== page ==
Military retirees sue retirement home chain

The veterans say they were lured into rent they can't afford

A lawsuit charges that a nationwide chain of retirement homes preys on elderly veterans, luring them into expensive housing plans on the promise that their government benefits will cover the costs, then hitting them with thousands of dollars in deferred rent when the benefits don't come through.

Lead defendant Holiday Retirement operates more than 300 senior living homes in the United States and targets veterans and their survivors as prospective tenants, lead plaintiff Richard Dickinson says in the lawsuit, according to Courthouse News Service.

Dickinson and three others claim the chain uses high-pressure sales tactics to  "induce veterans and their surviving spouses to move into its facilities whether or not they can afford the monthly rent."

The suit, filed in Multnomah County Court in Oregon, accuses Holiday of elder abuse, unlawful trade, breach of contract and negligent misrepresentation.

High-pressure tactics

They claim Holiday's high-pressure tactics are designed to "induce veterans and their surviving spouses to move into its facilities whether or not they can afford the monthly rent."

In June 2012, Holiday Retirement announced that "to honor and recognize the brave men and women who have served their country," it was offering $900 off first month’s rent to the 26,000 members of the American Military Retirees Association (AMRA).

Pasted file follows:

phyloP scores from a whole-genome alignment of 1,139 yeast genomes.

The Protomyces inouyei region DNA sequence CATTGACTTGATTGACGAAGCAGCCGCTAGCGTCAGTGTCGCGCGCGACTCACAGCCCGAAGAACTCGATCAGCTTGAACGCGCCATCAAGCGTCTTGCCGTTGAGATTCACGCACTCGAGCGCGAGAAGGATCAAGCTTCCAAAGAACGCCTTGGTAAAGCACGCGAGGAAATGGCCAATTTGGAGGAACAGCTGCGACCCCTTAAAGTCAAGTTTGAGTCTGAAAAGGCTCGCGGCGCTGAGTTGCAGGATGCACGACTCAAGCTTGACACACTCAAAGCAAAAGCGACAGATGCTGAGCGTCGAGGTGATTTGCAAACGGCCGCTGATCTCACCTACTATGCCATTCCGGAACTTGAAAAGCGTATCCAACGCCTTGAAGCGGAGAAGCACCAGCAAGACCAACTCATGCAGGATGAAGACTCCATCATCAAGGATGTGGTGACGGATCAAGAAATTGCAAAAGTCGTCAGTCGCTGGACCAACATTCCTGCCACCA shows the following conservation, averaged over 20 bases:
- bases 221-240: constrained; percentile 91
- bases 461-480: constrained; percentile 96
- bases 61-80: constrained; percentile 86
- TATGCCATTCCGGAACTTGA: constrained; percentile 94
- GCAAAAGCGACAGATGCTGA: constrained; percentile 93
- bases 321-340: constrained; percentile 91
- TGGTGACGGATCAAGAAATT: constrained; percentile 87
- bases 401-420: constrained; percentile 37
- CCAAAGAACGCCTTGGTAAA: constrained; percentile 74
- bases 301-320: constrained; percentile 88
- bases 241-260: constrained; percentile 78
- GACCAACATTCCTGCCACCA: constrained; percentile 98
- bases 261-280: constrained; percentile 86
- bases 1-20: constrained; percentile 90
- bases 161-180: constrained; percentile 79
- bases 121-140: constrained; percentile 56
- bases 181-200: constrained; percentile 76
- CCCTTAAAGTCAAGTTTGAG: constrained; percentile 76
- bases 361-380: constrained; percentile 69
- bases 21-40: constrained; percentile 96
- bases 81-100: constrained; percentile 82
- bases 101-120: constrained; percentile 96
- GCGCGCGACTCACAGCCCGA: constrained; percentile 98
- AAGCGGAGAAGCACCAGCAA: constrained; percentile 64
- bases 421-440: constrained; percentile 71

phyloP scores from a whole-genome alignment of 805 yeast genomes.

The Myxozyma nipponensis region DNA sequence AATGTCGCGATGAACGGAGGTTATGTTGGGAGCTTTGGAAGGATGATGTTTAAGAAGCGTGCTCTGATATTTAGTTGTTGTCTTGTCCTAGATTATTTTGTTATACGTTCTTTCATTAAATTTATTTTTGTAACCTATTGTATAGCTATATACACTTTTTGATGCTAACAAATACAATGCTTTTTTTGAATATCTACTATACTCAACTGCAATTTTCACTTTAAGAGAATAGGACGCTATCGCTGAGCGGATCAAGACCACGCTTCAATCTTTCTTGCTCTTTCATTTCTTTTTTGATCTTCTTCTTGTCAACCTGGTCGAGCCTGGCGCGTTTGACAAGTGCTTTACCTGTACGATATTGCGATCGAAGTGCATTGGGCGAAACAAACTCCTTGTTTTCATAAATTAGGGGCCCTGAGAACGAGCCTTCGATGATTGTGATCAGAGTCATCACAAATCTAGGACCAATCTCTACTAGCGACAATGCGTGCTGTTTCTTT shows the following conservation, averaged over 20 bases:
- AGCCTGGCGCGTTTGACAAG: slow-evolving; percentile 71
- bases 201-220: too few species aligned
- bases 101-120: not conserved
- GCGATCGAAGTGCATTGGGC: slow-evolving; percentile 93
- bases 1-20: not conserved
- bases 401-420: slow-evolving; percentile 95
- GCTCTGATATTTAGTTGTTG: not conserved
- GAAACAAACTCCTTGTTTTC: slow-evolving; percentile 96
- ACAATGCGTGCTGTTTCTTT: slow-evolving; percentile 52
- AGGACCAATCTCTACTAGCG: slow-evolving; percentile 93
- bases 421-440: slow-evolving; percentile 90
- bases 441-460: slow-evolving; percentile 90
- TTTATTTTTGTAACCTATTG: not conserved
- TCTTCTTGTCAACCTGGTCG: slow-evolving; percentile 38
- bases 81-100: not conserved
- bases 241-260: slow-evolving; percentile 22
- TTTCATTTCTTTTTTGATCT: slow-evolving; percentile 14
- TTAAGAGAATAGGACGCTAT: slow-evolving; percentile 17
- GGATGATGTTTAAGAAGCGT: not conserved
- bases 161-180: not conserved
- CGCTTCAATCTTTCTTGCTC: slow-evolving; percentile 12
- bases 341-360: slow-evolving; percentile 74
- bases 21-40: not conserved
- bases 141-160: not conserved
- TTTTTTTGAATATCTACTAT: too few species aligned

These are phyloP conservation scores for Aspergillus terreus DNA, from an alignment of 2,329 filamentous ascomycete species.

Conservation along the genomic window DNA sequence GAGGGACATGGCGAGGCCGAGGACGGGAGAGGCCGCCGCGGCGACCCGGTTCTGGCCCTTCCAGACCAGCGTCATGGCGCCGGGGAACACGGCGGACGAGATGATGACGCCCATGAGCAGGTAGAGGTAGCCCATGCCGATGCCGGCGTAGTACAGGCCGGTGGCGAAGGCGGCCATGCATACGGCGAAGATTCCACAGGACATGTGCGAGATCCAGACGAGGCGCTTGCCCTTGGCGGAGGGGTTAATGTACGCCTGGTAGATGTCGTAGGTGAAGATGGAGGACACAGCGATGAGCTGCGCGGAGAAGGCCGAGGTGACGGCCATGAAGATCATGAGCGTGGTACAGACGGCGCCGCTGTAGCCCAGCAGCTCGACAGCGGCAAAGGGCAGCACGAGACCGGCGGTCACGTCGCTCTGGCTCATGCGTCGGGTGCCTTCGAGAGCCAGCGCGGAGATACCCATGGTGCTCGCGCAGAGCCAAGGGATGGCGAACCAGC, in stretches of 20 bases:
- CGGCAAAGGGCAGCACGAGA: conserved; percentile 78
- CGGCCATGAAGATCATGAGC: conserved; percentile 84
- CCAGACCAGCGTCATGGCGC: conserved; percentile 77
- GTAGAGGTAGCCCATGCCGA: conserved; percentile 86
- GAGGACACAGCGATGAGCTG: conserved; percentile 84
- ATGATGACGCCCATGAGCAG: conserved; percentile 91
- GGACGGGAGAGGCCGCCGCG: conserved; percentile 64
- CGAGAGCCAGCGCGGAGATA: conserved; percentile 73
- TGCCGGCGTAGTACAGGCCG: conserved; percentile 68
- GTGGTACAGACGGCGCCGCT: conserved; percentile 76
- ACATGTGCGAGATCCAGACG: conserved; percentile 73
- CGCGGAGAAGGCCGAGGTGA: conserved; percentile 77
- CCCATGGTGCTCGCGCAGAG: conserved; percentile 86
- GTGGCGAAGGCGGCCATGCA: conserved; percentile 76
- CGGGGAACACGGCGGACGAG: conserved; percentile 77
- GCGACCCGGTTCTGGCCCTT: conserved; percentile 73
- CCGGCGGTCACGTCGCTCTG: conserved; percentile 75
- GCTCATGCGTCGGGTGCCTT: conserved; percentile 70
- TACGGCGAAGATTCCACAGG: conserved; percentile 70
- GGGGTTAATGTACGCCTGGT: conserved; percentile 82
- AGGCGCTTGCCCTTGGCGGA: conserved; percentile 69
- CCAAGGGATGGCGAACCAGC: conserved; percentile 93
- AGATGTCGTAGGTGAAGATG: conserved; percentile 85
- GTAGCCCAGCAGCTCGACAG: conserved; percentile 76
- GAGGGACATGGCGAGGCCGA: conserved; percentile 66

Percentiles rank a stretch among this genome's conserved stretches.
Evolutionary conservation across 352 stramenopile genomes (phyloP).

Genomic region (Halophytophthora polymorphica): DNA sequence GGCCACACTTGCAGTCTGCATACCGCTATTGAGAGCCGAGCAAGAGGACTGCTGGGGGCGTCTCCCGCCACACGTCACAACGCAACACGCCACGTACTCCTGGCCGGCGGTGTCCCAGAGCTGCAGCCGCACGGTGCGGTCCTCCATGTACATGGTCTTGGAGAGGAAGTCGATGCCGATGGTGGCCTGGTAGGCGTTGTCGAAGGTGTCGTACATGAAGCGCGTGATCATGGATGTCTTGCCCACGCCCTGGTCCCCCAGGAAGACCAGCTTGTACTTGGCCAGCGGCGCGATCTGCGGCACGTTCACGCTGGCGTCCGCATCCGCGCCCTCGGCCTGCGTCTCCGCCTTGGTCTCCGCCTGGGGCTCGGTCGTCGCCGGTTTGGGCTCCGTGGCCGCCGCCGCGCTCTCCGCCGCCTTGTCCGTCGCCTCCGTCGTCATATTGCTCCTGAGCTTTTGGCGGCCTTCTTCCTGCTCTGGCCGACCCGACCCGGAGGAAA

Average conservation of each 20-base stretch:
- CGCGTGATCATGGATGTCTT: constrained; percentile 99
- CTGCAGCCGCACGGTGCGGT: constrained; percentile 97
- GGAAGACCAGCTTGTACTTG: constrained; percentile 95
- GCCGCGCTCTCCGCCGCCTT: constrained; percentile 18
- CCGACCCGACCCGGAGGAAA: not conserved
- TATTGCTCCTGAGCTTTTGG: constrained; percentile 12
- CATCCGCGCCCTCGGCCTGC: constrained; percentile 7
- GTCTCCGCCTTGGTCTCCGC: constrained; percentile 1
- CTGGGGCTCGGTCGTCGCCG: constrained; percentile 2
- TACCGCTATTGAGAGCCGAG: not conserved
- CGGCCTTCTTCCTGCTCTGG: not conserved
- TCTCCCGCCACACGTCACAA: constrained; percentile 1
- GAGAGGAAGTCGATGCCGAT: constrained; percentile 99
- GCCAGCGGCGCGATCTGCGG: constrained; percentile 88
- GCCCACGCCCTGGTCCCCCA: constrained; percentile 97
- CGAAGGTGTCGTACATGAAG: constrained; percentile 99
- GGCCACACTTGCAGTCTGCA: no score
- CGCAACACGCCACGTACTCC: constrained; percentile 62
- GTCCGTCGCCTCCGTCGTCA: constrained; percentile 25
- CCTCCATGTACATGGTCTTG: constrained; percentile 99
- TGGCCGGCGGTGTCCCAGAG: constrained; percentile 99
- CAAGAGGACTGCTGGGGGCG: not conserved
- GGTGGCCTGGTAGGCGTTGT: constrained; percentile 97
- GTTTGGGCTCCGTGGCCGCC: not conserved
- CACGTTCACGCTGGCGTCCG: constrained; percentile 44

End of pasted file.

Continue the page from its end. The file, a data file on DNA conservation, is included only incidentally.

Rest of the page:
"Our new partnership with the American Military Retirees Association is yet another opportunity for Holiday Retirement to celebrate veterans and their families,” Holiday Retirement CEO Jack Callison said. “We are grateful that so many veterans choose to call our communities home, and we are honored to have the chance to continue serving those who’ve made tremendous sacrifices for our country.”

Based in Lake Oswego, Ore., Holiday Retirement claims to have "founded the concept of independent senior retirement living in 1971" and says it is the largest provider in North America with more than 300 communities throughout the U.S. and Canada.

"Holiday Retirement is in the business of providing security, comfort, and value to independent seniors seeking a fulfilling lifestyle in a welcoming environment," the company said in the news release announcing the promotion with AMRA.

A different picture

But the plaintiffs in the lawsuit paint different picture. 

"Plaintiffs allege that defendants deceived them as part of a scheme to increase occupancy rates and rental income at retirement communities operated by Holiday," the complaint states. "Holiday targeted war veterans and their survivors as potential residents and induced them to move into high-cost housing by misrepresenting a pension program administered by the United States Department of Veterans Affairs (the 'VA') called Aid and Attendance and Homebound Status ('Aid and Attendance').

The promised benefits never came through and says they are now being charged "rent that is beyond their means and continues to increase."

They are represented by Andrea Ogston with Legal Aid Services of Oregon.

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